3. 3. Ch. 2, Answers, 2-4 2-4. A fund is an accounting entity because it has its own self-balancing set of accounts, journals and ledgers to record cash and other financial resources, together with all related liabilities and residual equities or balances, and changes therein. Funds segregate information that accounts for carrying on specific activities or attaining certain objectives in accordance with special regulations, restrictions, or limitations. A fund is a fiscal entity because it has its own resources and liabilities for obligations incurred by the fund and closes out the operating activities in its temporary or nominal accounts at the end of a 12-month fiscal period to facilitate preparation of financial statements. 2-5. Agree in part. Business-type activities and proprietary funds do not have as their objective to make a profit. Rather they exist to provide goods or services on a self- supporting basis, including, if desired, recovery of long-term costs. They are financed and operated in a manner similar to private business enterprises. Matching of revenues and expenses on an accrual basis is useful where (1) the intent of the governing body is to provide goods or services on a continuing basis and the costs are to be financed or recovered primarily through user charges or (2) the governing body has decided that periodic determination of revenues earned, expenses incurred, and/or net income is appropriate for capital maintenance, public policy, management control, accountability, or other purposes. 2.6. Fund long-term liabilities are those that are directly related to and expected to be paid from either the proprietary or fiduciary funds. Proprietary fund liabilities should be reported in the proprietary fund statement of net assets and in the government-wide statement of net assets. Fiduciary fund liabilities should be reported in the statement of fiduciary net assets and not in the government-wide financial statements. General long- term liabilities are all other unmatured long-term liabilities of the governmental unit and should not be reported in governmental funds, but rather should be reported in the governmental activities column of the government-wide statement of net assets. Similarly, fund capital assets are those that are directly related to proprietary or fiduciary funds. All other capital assets of the governmental unit are general capital assets. 2-7. The two government-wide statements, the statement of net assets and statement of activities, should be prepared using the economic resources measurement focus and accrual basis of accounting. 2-8. Governmental fund financial statements focus on the flow of current financial resources and consequently use the modified accrual basis of accounting. This focus puts primary attention on the annual budget and comparing actual revenues and expenditures to those that were budgeted for the year. 2-9. The basic financial statements include the two government-wide financial statements (reporting on governmental activities and business-type activities, as well as any component units) and the seven fund financial statements, with appropriate reconciliations between the governmental fund balances (and changes in fund balances) 18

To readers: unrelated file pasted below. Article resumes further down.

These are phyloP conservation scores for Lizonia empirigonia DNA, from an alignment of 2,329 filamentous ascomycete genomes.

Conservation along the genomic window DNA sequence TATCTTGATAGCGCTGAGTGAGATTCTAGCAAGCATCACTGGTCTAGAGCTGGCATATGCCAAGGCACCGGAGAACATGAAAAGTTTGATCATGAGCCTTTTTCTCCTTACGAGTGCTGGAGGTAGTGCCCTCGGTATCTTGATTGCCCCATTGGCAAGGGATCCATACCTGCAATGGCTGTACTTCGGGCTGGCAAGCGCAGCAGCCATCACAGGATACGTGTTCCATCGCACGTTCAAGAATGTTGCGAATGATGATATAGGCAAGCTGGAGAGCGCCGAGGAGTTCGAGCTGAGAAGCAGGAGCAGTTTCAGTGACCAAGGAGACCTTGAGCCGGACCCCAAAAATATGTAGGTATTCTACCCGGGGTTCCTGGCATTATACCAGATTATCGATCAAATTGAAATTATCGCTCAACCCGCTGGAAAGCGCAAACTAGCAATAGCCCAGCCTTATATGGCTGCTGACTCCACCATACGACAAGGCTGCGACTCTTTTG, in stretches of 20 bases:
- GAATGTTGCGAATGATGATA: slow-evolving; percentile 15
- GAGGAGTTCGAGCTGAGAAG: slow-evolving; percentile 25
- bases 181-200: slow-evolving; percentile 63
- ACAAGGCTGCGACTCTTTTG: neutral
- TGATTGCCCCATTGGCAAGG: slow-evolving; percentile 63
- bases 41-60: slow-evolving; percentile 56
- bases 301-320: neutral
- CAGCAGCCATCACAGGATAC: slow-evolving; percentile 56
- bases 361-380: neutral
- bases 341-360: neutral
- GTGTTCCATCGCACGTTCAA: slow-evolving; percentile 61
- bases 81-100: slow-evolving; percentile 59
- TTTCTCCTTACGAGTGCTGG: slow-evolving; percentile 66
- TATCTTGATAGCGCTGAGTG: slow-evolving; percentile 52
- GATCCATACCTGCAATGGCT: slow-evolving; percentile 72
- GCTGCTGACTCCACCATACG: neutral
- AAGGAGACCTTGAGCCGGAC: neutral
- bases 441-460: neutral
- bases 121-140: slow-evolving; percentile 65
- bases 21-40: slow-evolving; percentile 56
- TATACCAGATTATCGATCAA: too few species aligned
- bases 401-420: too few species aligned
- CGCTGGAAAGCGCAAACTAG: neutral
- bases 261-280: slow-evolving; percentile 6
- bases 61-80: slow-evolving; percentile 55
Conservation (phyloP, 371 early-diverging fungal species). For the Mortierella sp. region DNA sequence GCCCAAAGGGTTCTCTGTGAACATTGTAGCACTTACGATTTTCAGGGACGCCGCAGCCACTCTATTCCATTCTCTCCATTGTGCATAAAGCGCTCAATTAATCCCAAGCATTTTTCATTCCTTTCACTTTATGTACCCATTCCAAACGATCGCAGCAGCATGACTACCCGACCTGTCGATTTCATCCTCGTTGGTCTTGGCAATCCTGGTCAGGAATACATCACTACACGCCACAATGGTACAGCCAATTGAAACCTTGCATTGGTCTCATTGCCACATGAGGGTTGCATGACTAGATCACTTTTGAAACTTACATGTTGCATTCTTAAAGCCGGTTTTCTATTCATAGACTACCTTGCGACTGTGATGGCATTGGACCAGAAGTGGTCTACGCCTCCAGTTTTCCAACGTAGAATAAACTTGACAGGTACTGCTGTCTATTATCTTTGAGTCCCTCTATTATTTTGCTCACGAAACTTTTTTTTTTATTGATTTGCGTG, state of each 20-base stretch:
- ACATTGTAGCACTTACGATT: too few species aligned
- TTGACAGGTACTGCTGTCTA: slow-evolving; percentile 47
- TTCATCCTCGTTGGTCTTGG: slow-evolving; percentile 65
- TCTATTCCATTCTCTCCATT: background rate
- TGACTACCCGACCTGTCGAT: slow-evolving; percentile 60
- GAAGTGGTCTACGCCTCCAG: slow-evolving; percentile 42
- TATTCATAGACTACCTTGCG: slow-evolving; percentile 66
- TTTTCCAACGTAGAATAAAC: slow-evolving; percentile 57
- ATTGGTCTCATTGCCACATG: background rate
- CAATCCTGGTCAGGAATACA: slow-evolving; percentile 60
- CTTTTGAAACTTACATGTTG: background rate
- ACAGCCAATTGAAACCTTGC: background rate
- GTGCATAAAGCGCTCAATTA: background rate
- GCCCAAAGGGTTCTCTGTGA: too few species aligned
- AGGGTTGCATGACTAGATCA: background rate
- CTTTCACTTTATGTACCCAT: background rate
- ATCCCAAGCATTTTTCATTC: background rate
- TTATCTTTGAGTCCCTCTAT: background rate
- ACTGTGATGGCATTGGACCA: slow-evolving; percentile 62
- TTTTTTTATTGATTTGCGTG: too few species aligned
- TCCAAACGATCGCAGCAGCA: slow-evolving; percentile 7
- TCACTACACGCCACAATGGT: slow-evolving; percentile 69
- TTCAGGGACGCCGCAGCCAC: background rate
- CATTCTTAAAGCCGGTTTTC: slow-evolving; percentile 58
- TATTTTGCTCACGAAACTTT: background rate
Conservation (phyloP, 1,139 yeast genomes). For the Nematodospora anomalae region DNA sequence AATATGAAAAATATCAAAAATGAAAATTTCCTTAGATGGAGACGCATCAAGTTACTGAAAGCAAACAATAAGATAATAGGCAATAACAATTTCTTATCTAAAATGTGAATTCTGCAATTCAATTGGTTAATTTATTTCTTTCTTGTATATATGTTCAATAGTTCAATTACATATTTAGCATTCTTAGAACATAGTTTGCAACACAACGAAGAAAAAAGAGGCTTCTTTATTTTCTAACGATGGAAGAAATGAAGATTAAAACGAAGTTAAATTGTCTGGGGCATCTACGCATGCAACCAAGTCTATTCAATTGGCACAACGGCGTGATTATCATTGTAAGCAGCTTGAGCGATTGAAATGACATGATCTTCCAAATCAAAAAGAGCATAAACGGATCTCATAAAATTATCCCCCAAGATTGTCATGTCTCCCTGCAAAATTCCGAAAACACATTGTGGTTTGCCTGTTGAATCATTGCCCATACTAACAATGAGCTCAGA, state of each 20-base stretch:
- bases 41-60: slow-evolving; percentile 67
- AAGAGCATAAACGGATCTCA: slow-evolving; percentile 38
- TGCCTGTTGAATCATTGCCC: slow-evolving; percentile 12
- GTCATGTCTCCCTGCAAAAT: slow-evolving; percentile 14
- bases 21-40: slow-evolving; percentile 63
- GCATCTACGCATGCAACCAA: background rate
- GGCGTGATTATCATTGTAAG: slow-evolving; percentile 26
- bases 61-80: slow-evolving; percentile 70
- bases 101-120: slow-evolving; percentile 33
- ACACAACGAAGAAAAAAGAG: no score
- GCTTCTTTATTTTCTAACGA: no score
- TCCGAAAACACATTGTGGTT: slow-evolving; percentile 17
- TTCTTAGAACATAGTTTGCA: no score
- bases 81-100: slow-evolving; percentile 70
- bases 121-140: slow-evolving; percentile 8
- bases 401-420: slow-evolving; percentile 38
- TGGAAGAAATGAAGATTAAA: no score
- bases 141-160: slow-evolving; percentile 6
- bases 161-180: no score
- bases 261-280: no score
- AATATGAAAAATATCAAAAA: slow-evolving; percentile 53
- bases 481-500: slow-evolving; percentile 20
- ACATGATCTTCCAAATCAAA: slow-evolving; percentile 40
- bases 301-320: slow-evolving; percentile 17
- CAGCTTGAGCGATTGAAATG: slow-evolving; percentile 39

4. 4. Ch. 2, Answers, 2-9 (Cont’d) and governmental activities net assets (and changes in net assets) and related notes to these financial statements. In addition, GASBS 34 requires a Management Discussion & Analysis (MD&A) and other required supplementary information, such as a budgetary comparison schedule. 2-10. False. GASB standards indicate that individual component units should prepare separate financial statements and make them available to the public. Reporting financial data of component units with financial data for the component unit(s) reported to the right of those for the primary government, is known as a discrete presentation. Blending is the alternative method if the financial activities of the component unit are so intertwined with those of the primary government that they are, in substance, the same as the primary government. Solutions to Cases 2.1. Each the journals listed has relatively recent articles on the subject of GASBS 34. For example, The Journal of Government Financial Management’s Spring 2002 volume includes an article by Chaney, Mead and Schermann on financial statement analysis of GASBS 34 statements. Public Budgeting and Finance Journal has a special symposium section of its March 2001, Vol. 21, Issue 3 on implications of GASBS 34 on auditors, managers, bond analysts and others. Government Finance Review has an article in its June 2001 Vol. 17 No. 3 on conversion tools for GASBS 34. Encourage students to identify other journals and to describe the likely audience of each journal. 2.2. As time goes by, students should have no trouble locating comprehensive annual financial reports (CAFRs) on the Internet as governments post more information on their websites. At the present time, the GASB includes links to many governments’ CAFRs (see www.gasb.org then the “GASB 34” section and then the “Early Implementers” section. Many governments currently include annual financial reports on their websites, for example, the City of Detroit’s CAFR can be found at www.ci.detroit.mi.us and then “City Departments,” then “Finance,” and then “CAFR.” Of course website addresses may change so encourage students to use effective key terms with available search engines. Students can refer to these statements as they study Chapters 1 through 10. Solutions to Exercises and Problems 2-1. Each student should have a different governmental annual report, so will have different answers to questions in this exercise. Some time spent in class to allow students to report on their own answers and to get an idea of the range of the answers of other students is useful. Links to reports for governments that have implemented GASBS 34 can be found at www.gasb.org, then “GASB 34” section, and then “Early Implementers.” 19